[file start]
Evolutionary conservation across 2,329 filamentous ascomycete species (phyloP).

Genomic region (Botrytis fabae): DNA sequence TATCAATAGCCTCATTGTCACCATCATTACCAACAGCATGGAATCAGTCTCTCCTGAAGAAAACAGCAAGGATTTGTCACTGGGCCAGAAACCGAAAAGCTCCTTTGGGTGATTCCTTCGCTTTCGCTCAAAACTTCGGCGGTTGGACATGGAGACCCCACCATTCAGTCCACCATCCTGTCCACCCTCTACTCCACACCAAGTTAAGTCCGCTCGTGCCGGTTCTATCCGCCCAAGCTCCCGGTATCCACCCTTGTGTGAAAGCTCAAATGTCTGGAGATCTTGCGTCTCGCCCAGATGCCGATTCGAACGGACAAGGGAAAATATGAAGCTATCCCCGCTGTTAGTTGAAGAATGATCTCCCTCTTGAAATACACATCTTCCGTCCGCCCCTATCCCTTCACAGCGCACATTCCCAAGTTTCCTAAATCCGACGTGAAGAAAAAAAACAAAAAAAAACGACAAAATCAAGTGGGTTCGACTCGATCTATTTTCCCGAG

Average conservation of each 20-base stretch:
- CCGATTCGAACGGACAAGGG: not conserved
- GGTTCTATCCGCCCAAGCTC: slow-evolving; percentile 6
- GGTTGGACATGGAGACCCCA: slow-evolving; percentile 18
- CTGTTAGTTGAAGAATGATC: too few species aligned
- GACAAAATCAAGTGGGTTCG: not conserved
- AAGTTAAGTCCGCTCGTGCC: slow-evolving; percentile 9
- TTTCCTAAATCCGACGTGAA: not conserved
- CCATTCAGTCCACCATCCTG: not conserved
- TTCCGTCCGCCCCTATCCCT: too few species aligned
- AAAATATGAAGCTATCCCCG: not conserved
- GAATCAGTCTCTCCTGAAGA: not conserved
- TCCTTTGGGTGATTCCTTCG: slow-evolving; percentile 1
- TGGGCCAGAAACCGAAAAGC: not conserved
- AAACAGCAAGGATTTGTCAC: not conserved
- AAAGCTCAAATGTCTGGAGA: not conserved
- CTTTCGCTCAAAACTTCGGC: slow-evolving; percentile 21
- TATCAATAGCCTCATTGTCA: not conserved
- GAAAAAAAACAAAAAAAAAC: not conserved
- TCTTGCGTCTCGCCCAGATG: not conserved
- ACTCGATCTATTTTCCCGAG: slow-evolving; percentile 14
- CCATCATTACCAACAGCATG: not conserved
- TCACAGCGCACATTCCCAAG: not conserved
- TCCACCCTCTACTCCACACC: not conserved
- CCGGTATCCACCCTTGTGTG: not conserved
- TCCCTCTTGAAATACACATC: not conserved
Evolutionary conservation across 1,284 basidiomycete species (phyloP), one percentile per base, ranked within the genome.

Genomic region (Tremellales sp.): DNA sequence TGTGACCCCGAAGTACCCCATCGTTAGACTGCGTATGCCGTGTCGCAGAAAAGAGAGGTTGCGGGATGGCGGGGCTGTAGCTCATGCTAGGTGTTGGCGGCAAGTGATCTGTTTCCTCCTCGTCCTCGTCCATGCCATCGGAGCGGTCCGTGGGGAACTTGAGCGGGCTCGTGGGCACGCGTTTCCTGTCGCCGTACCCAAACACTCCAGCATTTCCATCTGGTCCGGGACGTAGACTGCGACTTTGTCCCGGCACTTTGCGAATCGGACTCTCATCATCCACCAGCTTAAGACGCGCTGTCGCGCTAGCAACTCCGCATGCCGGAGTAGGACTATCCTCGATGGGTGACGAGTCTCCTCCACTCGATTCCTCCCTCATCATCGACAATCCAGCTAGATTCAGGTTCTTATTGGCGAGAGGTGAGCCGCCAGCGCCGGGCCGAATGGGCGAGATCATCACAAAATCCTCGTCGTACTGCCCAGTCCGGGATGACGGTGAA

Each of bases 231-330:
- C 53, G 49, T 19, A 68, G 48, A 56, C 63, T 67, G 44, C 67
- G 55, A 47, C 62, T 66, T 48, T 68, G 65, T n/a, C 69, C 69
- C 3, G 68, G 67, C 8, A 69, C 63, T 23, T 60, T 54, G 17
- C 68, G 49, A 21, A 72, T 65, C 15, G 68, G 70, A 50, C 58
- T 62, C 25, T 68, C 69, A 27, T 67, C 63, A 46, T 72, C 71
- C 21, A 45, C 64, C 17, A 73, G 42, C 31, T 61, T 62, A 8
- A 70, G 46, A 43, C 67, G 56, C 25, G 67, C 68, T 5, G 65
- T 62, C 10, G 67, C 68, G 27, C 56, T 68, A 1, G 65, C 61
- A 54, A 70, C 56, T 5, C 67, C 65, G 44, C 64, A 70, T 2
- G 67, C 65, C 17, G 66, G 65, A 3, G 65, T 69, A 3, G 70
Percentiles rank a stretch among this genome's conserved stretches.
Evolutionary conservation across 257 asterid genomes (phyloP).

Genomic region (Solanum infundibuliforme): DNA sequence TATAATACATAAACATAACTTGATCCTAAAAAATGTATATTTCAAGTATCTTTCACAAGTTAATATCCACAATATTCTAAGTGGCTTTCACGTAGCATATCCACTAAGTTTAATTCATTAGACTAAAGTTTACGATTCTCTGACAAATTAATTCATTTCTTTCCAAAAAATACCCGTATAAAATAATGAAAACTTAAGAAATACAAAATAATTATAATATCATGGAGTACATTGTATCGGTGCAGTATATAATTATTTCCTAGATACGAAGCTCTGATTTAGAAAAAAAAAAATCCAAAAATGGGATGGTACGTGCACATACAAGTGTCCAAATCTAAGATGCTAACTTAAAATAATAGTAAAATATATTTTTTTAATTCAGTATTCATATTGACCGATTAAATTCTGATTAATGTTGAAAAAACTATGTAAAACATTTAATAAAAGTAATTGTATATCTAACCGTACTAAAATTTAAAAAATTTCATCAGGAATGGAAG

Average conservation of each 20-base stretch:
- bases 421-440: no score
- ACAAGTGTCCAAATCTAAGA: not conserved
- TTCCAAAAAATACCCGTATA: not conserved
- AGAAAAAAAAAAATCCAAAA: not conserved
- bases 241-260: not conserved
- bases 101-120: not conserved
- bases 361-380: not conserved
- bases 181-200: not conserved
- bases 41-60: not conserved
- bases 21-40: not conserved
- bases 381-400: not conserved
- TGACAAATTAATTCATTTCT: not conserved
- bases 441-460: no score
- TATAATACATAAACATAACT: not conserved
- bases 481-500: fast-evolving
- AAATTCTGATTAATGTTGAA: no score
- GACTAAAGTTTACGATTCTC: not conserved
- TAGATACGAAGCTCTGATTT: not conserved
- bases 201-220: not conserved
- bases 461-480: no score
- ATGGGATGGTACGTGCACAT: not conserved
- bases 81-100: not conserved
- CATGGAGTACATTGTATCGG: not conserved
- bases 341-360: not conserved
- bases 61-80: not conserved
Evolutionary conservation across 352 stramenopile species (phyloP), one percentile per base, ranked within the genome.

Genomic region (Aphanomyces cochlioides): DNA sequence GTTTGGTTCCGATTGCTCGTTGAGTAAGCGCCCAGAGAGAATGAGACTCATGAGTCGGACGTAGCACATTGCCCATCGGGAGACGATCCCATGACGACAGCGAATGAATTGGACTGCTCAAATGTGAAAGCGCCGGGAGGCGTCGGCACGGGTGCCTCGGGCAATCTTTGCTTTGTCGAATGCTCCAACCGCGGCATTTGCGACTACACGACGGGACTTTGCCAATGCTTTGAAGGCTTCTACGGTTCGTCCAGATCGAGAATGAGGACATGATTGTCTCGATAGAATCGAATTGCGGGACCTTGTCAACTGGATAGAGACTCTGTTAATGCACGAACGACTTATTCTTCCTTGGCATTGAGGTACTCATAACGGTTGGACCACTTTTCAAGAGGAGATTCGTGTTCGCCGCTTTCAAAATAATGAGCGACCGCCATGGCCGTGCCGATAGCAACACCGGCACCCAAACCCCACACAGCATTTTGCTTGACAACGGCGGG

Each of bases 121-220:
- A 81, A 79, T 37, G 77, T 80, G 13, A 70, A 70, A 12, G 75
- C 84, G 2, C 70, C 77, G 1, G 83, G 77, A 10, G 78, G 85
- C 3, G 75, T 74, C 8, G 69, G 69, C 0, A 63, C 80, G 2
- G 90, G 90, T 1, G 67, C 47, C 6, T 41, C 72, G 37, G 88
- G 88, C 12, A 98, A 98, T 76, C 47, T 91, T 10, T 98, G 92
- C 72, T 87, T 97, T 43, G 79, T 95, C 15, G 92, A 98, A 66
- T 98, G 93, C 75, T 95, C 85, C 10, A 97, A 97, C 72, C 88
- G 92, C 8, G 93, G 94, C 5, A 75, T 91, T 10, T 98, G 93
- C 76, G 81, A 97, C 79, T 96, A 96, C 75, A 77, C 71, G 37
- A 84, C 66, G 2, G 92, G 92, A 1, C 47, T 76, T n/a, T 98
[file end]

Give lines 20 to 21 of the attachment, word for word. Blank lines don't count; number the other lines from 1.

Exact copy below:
- TATCAATAGCCTCATTGTCA: not conserved
- GAAAAAAAACAAAAAAAAAC: not conserved